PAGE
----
clock menu more-arrow no yes

Filed under:

One Big Question: Will more aggression from Alex Verdugo lead to fewer strikeouts?

It would help counteract some batted ball regression likely coming his way.

Atlanta Braves v Boston Red Sox Photo by Mark Brown/Getty Images

Welcome to the annual Over The Monster One Big Question season preview series. Over the next 40(ish) days, we will be running through every player on the 40-man roster and identifying a key question for them pertaining to the coming season. This should run us up to the start of the season, at least as it is scheduled now. We will go through the roster in alphabetical order. For the most part, these will run Monday through Friday every week running up to the week before Opening Day, though expect some weekend posts mixed in as well as the 40-man is expected to continue to be altered before the start of the season. You can catch up with every post by following this link. Today we take a look at Alex Verdugo.

The Question: Will Alex Verdugo be more aggressive moving out of the leadoff spot?

Alex Verdugo came to the Red Sox in something of an impossible spot last season. Not only was he playing for an objectively bad team, in an organization that is not really used to fielding objectively bad teams, and not only was he doing so amid a pandemic, but he was replacing a one of the best players in franchise history, who was in his prime, coming in on the other end of a trade that was met largely with scorn. Given all of that, along with the fact that he only had one season in which he really had anything resembling consistent playing time in the majors, it wouldn’t have been too surprising if he just kind of meandered on with a mediocre season.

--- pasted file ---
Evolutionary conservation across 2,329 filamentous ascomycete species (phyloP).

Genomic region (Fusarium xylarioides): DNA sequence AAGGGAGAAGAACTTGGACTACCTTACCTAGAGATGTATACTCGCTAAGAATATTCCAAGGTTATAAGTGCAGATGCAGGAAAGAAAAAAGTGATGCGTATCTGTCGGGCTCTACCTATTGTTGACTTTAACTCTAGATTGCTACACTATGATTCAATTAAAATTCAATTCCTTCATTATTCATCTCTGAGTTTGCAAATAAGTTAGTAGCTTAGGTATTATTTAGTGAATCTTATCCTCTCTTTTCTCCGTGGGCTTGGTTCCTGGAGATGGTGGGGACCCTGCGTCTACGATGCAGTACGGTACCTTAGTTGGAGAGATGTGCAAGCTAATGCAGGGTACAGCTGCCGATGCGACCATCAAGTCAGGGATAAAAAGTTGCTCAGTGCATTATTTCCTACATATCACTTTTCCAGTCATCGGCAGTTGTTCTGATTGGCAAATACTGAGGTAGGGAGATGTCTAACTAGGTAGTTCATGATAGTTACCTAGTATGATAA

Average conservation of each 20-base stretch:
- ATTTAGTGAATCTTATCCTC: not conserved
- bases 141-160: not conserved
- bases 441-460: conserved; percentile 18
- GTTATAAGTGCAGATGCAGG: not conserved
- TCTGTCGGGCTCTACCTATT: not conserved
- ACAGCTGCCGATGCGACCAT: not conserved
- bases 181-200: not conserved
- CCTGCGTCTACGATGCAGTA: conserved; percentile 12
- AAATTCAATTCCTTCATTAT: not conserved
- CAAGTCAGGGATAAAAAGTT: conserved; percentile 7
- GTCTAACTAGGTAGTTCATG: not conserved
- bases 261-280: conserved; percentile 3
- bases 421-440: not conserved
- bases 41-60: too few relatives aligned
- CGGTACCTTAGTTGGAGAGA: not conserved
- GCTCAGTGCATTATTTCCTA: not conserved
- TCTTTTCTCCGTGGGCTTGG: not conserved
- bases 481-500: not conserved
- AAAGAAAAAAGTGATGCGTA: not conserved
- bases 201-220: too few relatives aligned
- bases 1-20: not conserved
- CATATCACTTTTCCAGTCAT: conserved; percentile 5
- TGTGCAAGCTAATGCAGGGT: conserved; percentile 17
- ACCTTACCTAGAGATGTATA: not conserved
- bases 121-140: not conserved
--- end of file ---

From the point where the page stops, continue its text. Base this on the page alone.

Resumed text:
That’s not what happened though. Instead, he never even seemed to be the tiniest bit fazed by the circumstances, and if anything may have been feeding off of them. In a season that was bland at its best moments and unwatchable more often than that, he provided rare glimpses of excitement for the Red Sox. Ultimately he wasn’t the best player on the team — Xander Bogaerts probably had the better season — but he certainly felt like it for big chunks of the year.

It’s also worth pointing out that Verdugo was not just replacing Betts defensively, but he also took the leadoff spot as well. However, it does not appear this will be the case this season, with all indications pointing to Kiké Hernández running with that spot in the lineup to kick off the season. Keaton discussed the merits of this last weekend, and for whatever it may be worth I largely agree from a team-building standpoint that Verdugo is the better option atop the lineup. But, if we’re only looking at Verdugo, I think there’s a chance him moving out of that leadoff spot could actually be better for him at the plate.

Tampa Bay Rays v Boston Red Sox Photo by Billie Weiss/Boston Red Sox/Getty Images

Overall, it was a good season offensively for Verdugo in 2020. Over 221 plate appearances, he hit .308/.367/.478 for a 126 wRC+, meaning he was 26 percent better than league-average. But amid those numbers he carried a 20 percent strikeout rate. Now, in today’s game that’s actually a bit better than league-average, so it’s not as if he was Joey Gallo or anything like that. But it was still more than he had struck out in previous major-league stints with the Dodgers, and it was more than his minor-league career would have suggested.